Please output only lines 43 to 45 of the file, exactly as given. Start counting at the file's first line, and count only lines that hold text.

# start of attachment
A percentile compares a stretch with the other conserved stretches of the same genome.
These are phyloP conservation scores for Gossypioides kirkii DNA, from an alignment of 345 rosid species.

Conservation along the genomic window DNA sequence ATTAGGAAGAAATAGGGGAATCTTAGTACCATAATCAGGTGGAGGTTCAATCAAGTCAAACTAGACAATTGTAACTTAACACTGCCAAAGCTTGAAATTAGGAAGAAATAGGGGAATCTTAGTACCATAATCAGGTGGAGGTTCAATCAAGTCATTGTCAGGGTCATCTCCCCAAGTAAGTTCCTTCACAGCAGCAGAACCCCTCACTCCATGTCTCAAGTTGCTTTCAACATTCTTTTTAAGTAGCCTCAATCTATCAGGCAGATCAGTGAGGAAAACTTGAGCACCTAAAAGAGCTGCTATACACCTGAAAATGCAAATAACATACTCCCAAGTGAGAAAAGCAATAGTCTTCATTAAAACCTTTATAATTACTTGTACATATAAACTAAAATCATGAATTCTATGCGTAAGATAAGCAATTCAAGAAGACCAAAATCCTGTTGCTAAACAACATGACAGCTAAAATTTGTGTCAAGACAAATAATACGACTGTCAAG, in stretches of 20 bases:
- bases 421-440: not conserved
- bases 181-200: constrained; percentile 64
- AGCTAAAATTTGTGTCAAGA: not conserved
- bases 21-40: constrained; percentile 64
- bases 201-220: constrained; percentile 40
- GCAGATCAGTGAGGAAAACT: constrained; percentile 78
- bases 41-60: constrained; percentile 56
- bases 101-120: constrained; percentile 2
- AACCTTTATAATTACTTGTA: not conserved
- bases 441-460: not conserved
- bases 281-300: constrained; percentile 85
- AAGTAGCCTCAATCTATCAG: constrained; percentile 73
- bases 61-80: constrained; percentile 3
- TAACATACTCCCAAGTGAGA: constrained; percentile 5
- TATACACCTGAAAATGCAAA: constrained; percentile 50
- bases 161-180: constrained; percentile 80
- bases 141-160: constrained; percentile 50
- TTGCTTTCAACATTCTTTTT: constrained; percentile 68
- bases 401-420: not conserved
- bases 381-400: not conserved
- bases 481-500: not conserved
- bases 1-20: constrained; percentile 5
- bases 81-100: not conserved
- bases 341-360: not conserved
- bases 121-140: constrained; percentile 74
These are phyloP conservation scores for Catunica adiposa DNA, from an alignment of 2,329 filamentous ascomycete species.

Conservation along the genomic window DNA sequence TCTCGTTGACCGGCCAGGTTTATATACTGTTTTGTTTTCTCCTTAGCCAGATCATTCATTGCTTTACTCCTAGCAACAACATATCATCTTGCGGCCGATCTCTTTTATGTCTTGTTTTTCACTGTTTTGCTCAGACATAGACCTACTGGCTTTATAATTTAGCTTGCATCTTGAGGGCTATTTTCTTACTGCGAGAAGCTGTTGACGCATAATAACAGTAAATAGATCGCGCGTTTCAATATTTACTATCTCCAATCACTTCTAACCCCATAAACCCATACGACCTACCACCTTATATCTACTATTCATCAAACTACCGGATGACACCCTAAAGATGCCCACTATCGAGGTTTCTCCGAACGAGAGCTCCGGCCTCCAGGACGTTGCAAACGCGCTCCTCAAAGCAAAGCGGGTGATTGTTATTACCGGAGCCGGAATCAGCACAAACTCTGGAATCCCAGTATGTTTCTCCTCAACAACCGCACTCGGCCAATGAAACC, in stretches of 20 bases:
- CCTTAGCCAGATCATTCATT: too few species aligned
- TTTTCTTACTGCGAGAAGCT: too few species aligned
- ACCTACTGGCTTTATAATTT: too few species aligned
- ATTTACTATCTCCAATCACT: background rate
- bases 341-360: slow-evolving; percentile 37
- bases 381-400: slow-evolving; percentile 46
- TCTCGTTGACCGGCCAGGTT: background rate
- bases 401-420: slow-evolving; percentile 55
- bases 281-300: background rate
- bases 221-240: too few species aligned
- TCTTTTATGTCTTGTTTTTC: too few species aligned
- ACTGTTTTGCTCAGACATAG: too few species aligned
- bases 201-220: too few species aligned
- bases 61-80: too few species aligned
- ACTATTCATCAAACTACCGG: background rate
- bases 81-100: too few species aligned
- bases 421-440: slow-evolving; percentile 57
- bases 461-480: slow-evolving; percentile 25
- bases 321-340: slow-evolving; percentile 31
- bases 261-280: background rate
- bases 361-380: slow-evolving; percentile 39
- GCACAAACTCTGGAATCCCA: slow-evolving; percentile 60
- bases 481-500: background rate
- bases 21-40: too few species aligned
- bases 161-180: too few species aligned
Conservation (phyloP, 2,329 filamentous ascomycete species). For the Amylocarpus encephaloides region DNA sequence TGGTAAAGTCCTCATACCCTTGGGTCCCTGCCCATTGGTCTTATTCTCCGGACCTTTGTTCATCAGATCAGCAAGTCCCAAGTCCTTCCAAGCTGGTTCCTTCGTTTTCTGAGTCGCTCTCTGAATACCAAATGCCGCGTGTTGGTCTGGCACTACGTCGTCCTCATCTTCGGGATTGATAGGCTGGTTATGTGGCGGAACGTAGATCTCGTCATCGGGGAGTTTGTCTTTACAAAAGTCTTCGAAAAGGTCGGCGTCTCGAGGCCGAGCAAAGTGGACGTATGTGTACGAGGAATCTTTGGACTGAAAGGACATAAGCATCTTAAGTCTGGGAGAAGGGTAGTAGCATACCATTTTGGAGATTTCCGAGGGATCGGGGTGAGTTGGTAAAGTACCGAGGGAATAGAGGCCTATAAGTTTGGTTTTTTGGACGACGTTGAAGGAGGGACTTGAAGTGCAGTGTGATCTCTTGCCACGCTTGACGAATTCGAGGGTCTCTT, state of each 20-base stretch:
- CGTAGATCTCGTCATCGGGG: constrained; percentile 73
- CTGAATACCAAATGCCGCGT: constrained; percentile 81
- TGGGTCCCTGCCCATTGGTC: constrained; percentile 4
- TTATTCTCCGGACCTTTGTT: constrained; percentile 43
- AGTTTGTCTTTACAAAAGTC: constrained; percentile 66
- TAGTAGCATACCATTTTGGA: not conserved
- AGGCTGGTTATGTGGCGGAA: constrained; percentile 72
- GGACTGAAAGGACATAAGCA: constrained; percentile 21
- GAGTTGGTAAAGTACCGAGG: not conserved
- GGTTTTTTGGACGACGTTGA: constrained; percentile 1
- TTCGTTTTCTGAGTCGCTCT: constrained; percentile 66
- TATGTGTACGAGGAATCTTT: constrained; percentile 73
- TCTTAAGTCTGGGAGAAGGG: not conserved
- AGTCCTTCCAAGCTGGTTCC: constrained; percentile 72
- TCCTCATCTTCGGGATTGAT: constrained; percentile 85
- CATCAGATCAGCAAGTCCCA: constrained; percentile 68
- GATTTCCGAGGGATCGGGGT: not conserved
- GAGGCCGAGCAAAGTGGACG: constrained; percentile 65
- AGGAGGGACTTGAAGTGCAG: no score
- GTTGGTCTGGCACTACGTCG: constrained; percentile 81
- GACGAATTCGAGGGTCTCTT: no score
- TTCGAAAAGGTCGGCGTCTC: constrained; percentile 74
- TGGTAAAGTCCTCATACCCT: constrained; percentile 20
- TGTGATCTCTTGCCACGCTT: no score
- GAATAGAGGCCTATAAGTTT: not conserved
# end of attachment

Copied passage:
- bases 201-220: too few species aligned
- bases 61-80: too few species aligned
- ACTATTCATCAAACTACCGG: background rate